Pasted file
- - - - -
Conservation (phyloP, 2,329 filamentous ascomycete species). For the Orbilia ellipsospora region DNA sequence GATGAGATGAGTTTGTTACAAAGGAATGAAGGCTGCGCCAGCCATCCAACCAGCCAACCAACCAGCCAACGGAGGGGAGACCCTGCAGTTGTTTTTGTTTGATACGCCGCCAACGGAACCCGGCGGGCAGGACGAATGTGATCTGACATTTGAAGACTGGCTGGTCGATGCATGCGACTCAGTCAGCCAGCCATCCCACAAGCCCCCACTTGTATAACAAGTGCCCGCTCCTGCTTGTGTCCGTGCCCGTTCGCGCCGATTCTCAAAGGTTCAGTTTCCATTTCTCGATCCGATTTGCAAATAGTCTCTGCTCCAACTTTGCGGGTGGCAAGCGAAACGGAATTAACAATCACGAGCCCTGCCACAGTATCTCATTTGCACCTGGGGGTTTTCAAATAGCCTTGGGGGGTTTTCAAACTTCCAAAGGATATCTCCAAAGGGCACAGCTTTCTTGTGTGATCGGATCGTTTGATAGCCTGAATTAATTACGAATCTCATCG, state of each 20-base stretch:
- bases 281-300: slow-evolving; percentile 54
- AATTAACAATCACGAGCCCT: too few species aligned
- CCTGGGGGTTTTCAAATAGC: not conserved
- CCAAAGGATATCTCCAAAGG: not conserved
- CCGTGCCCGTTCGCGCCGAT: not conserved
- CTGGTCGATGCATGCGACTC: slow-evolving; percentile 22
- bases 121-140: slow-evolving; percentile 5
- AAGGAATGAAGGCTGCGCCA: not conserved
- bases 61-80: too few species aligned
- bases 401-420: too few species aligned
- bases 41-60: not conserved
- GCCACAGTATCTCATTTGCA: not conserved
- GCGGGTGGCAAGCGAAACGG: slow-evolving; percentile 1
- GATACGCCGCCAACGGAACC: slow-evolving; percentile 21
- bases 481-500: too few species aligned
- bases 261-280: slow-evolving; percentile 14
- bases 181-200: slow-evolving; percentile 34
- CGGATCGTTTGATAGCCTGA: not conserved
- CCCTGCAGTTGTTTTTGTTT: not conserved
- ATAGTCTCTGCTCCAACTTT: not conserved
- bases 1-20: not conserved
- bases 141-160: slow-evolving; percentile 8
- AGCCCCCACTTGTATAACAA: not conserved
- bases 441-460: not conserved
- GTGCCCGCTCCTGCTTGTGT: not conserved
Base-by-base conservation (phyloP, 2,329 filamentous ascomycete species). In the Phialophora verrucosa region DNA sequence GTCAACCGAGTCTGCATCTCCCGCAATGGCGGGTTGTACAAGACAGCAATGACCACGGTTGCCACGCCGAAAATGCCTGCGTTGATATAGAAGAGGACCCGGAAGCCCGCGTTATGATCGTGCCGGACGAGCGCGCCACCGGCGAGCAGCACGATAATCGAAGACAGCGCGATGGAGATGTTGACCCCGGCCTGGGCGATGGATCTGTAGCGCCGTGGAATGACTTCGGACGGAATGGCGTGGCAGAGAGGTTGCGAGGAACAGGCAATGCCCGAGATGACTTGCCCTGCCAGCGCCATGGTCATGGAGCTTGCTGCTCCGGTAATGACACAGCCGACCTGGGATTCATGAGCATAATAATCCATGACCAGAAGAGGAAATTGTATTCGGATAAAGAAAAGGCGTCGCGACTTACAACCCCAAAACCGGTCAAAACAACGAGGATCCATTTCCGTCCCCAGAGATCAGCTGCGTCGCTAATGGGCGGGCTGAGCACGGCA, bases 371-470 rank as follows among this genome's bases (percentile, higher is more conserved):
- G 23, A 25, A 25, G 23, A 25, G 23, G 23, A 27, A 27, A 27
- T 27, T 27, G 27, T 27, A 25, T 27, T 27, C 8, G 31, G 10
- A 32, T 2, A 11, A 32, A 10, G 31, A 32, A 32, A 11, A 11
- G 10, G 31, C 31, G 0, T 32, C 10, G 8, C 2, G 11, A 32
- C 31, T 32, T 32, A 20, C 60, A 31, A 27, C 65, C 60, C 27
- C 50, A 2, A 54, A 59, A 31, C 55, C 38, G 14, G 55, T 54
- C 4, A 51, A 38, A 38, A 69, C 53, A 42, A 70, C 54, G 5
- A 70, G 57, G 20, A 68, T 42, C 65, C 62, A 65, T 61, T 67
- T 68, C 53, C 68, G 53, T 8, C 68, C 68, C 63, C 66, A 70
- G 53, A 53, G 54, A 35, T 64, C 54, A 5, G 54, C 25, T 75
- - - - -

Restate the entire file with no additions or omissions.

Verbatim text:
Conservation (phyloP, 2,329 filamentous ascomycete species). For the Orbilia ellipsospora region DNA sequence GATGAGATGAGTTTGTTACAAAGGAATGAAGGCTGCGCCAGCCATCCAACCAGCCAACCAACCAGCCAACGGAGGGGAGACCCTGCAGTTGTTTTTGTTTGATACGCCGCCAACGGAACCCGGCGGGCAGGACGAATGTGATCTGACATTTGAAGACTGGCTGGTCGATGCATGCGACTCAGTCAGCCAGCCATCCCACAAGCCCCCACTTGTATAACAAGTGCCCGCTCCTGCTTGTGTCCGTGCCCGTTCGCGCCGATTCTCAAAGGTTCAGTTTCCATTTCTCGATCCGATTTGCAAATAGTCTCTGCTCCAACTTTGCGGGTGGCAAGCGAAACGGAATTAACAATCACGAGCCCTGCCACAGTATCTCATTTGCACCTGGGGGTTTTCAAATAGCCTTGGGGGGTTTTCAAACTTCCAAAGGATATCTCCAAAGGGCACAGCTTTCTTGTGTGATCGGATCGTTTGATAGCCTGAATTAATTACGAATCTCATCG, state of each 20-base stretch:
- bases 281-300: slow-evolving; percentile 54
- AATTAACAATCACGAGCCCT: too few species aligned
- CCTGGGGGTTTTCAAATAGC: not conserved
- CCAAAGGATATCTCCAAAGG: not conserved
- CCGTGCCCGTTCGCGCCGAT: not conserved
- CTGGTCGATGCATGCGACTC: slow-evolving; percentile 22
- bases 121-140: slow-evolving; percentile 5
- AAGGAATGAAGGCTGCGCCA: not conserved
- bases 61-80: too few species aligned
- bases 401-420: too few species aligned
- bases 41-60: not conserved
- GCCACAGTATCTCATTTGCA: not conserved
- GCGGGTGGCAAGCGAAACGG: slow-evolving; percentile 1
- GATACGCCGCCAACGGAACC: slow-evolving; percentile 21
- bases 481-500: too few species aligned
- bases 261-280: slow-evolving; percentile 14
- bases 181-200: slow-evolving; percentile 34
- CGGATCGTTTGATAGCCTGA: not conserved
- CCCTGCAGTTGTTTTTGTTT: not conserved
- ATAGTCTCTGCTCCAACTTT: not conserved
- bases 1-20: not conserved
- bases 141-160: slow-evolving; percentile 8
- AGCCCCCACTTGTATAACAA: not conserved
- bases 441-460: not conserved
- GTGCCCGCTCCTGCTTGTGT: not conserved
Base-by-base conservation (phyloP, 2,329 filamentous ascomycete species). In the Phialophora verrucosa region DNA sequence GTCAACCGAGTCTGCATCTCCCGCAATGGCGGGTTGTACAAGACAGCAATGACCACGGTTGCCACGCCGAAAATGCCTGCGTTGATATAGAAGAGGACCCGGAAGCCCGCGTTATGATCGTGCCGGACGAGCGCGCCACCGGCGAGCAGCACGATAATCGAAGACAGCGCGATGGAGATGTTGACCCCGGCCTGGGCGATGGATCTGTAGCGCCGTGGAATGACTTCGGACGGAATGGCGTGGCAGAGAGGTTGCGAGGAACAGGCAATGCCCGAGATGACTTGCCCTGCCAGCGCCATGGTCATGGAGCTTGCTGCTCCGGTAATGACACAGCCGACCTGGGATTCATGAGCATAATAATCCATGACCAGAAGAGGAAATTGTATTCGGATAAAGAAAAGGCGTCGCGACTTACAACCCCAAAACCGGTCAAAACAACGAGGATCCATTTCCGTCCCCAGAGATCAGCTGCGTCGCTAATGGGCGGGCTGAGCACGGCA, bases 371-470 rank as follows among this genome's bases (percentile, higher is more conserved):
- G 23, A 25, A 25, G 23, A 25, G 23, G 23, A 27, A 27, A 27
- T 27, T 27, G 27, T 27, A 25, T 27, T 27, C 8, G 31, G 10
- A 32, T 2, A 11, A 32, A 10, G 31, A 32, A 32, A 11, A 11
- G 10, G 31, C 31, G 0, T 32, C 10, G 8, C 2, G 11, A 32
- C 31, T 32, T 32, A 20, C 60, A 31, A 27, C 65, C 60, C 27
- C 50, A 2, A 54, A 59, A 31, C 55, C 38, G 14, G 55, T 54
- C 4, A 51, A 38, A 38, A 69, C 53, A 42, A 70, C 54, G 5
- A 70, G 57, G 20, A 68, T 42, C 65, C 62, A 65, T 61, T 67
- T 68, C 53, C 68, G 53, T 8, C 68, C 68, C 63, C 66, A 70
- G 53, A 53, G 54, A 35, T 64, C 54, A 5, G 54, C 25, T 75